Nelson Mandela’s friends and former colleagues do not remember the man for his work as a freedom fighter and statesman, but rather as the good-natured human being that he was. (Image: Shamin Chibba)
Nelson Mandela may have freed the nation, but his impact was global, with people taking inspiration from his forgiving and compassionate nature. “Our history books will refer to this period as the ‘The Age of Mandela,'” said Science and Technology Minister Naledi Pandor in her reflections on the former statesman.
Pandor was among a host of high-profile dignitaries at a commemoration of his death, held at the Nelson Mandela Foundation on Thursday, 4 December. They included his wife, Graça Machel, and members of the Mandela family. Today, 5 December, marks one year since the former president died.
In her moving speech, Pandor reflected on Madiba not only as a leader of the nation but as a human being. “He had a wonderful sense of humour… in the room with him, there would always be laughter. So when we remember him, let’s also have a sense of lightness, because that is what he would want.”
She acknowledged that Mandela, though a servant of the South African people, did not just belong to the nation but to the rest of the world too. “To remember Nelson Mandela a year after his passing, we realised as South Africans that we [could not] solely claim him as our own.”
South Africans should keep his legacy alive
Pandor said each South African should keep Mandela’s legacy alive through their actions. “Instead of bemoaning our inadequacies, we should be asking ourselves, ‘How much have I done to make the legacy live?’ So let us not lament. Let us seek to replicate [Mandela].”
Sello Hatang, the foundation’s chief executive, echoed Pandor’s sentiments, saying it did not matter where you were when Madiba died, but where you were today. “What are you doing to preserve Madiba’s legacy?” he asked the audience.
He also spoke of the importance Madiba placed on education. It is for this reason that the foundation was running a book drive.
The only other country commemorating Mandela’s death was Mauritius, he said. The island has declared this week Nelson Mandela Memorial Week, with a message for each of its citizens to do their bit for mankind and leave a legacy.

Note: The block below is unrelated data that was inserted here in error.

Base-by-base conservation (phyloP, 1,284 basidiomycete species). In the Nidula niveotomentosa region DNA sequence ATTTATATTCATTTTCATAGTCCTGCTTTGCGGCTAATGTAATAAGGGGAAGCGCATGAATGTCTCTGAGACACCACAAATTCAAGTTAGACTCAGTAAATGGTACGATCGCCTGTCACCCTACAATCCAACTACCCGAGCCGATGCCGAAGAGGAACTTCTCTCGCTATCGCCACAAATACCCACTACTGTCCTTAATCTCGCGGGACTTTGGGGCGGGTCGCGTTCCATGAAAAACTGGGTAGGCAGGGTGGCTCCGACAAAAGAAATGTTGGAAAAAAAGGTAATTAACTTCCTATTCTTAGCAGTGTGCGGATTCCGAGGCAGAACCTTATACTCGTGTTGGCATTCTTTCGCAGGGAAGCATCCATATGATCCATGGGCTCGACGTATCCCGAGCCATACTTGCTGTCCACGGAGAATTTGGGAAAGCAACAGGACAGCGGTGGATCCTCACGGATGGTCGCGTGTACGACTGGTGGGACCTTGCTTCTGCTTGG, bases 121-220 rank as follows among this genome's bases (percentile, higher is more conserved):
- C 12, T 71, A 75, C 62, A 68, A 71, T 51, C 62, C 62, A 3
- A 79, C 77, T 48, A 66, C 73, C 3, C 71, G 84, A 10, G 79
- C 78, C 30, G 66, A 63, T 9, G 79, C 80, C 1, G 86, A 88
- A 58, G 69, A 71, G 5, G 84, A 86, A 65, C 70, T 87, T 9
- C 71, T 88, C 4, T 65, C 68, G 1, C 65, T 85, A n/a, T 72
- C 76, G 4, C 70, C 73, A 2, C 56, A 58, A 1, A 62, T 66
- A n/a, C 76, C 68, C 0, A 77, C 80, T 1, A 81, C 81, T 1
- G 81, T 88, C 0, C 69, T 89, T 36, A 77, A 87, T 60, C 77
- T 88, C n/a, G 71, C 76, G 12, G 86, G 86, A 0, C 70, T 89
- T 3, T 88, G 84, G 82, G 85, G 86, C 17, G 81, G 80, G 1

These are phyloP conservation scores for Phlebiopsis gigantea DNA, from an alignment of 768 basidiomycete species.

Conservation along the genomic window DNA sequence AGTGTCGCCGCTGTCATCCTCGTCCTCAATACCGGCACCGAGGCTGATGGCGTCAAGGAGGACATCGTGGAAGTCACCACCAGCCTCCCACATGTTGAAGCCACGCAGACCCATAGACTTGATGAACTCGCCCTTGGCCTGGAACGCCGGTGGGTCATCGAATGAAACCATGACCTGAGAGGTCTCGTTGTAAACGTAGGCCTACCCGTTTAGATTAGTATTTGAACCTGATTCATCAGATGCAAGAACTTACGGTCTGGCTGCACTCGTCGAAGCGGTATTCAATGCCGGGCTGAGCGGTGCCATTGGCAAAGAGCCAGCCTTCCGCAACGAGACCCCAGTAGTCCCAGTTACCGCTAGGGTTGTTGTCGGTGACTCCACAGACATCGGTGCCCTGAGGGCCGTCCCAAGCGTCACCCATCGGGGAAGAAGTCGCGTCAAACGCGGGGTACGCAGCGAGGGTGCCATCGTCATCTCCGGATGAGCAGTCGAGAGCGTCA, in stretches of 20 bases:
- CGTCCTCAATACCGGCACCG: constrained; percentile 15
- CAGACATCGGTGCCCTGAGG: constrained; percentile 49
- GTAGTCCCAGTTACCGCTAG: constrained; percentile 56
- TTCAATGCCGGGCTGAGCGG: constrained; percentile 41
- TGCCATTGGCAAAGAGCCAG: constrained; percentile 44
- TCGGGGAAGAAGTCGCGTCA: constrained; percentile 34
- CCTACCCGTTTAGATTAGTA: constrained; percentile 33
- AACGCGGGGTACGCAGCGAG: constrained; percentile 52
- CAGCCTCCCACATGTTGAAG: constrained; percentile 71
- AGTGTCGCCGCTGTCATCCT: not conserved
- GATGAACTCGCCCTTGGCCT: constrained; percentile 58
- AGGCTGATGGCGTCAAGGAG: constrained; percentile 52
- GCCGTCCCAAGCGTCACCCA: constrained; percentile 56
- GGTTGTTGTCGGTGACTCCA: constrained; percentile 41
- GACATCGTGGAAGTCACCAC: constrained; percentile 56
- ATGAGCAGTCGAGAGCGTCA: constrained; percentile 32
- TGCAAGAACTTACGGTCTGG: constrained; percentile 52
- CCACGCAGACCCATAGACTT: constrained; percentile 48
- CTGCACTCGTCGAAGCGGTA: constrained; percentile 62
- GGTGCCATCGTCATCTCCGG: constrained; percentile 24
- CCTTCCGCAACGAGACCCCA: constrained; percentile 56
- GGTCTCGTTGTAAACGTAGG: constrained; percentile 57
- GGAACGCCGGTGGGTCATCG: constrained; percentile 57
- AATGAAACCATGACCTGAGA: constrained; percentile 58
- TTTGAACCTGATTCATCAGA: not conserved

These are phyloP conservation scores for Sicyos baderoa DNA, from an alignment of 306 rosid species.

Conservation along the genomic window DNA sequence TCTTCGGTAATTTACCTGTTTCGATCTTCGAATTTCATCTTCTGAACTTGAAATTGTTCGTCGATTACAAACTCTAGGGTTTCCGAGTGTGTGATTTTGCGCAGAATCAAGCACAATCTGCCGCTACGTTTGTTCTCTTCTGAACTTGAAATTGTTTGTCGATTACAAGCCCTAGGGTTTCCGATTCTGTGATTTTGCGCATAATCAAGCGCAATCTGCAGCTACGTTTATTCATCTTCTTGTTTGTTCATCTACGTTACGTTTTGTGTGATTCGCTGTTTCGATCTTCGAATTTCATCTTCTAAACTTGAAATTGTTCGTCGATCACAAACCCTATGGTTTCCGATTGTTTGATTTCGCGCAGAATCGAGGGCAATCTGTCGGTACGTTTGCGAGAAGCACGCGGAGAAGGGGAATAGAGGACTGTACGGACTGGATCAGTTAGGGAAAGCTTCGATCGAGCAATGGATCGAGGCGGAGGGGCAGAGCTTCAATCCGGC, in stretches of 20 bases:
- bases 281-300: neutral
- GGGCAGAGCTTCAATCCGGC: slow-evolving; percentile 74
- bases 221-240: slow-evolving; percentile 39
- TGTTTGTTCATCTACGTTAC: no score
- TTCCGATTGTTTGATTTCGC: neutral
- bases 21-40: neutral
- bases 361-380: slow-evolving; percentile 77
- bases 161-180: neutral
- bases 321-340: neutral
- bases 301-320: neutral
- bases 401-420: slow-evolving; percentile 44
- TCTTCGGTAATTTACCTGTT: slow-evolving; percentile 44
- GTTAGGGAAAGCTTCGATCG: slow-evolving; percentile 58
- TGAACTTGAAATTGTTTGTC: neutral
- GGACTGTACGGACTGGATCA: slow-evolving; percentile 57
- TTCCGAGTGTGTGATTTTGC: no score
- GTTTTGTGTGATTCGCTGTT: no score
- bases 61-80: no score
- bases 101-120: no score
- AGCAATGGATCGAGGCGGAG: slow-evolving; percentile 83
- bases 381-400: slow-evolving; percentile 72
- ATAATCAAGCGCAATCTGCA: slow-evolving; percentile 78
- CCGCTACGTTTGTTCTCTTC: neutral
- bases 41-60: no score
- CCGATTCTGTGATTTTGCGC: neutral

An effect on the world
SABC (South African Broadcasting Corporation) group executive of news and current affairs, Jimmy Matthews, handed over archive radio and video footage of Mandela to the foundation. He remembered standing outside Robben Island prison when Mandela was freed in 1990. Now, he said, he was responsible for broadcasting Madiba’s story.
At the time of Mandela’s death, Matthews was in Pietermaritzburg. When he heard the news, he rushed to Johannesburg, he recalled. And when he reached the SABC’s offices in Auckland Park, he became part of the biggest broadcast event in the history of South African television. “The SABC took years to prepare for the eventual passing of Nelson Mandela. But we could not tell what impact it would have.”
Just days after his death, Telkom, the SABC and the foundation partnered on a project that gave callers an opportunity to leave messages of condolence and memory in each of South Africa’s 11 official languages. “When you listen to the messages, you become aware of the impact he had on the world,” said Telkom chairperson Jabu Mabuza.
Foundation building a centre of memories
“Memory is not far away, in the past,” said Njabulo Ndebele, the foundation’s chairperson. “It’s a living thing.”
The foundation building was the former president’s office after he left the presidency in 1999. His office remains intact. In it are several photographs of him with global leaders and legends such as Barack Obama and Muhammad Ali, signed boxing gloves from Ali’s daughter, Layla, and numerous other trinkets reflecting his life.
Ndebele recalled some of his most memorable Mandela anecdotes that took place in the very same auditorium as the commemoration. In June 2004, when Mandela announced his retirement from public life, “he told the world he was going to retire from retirement”, Ndebele quipped. “And he said ‘Don’t call me, I’ll call you.'”
Also in 2004, a touching ceremony took place when a former Robben Island prison guard came to return two notebooks Mandela had kept in prison. The guards had taken these away from him in 1971.
One of Ndebele’s clearest and more painful memories was from 18 November 2010. “When [Mandela] left through this door, it was the last time we saw him in this building.”
When Mandela established the foundation, he wanted it to promote his legacy through memory. “Our mandate is to do the difficult memory work. His legacy is the future all of us are making and we all have to do this difficult work.”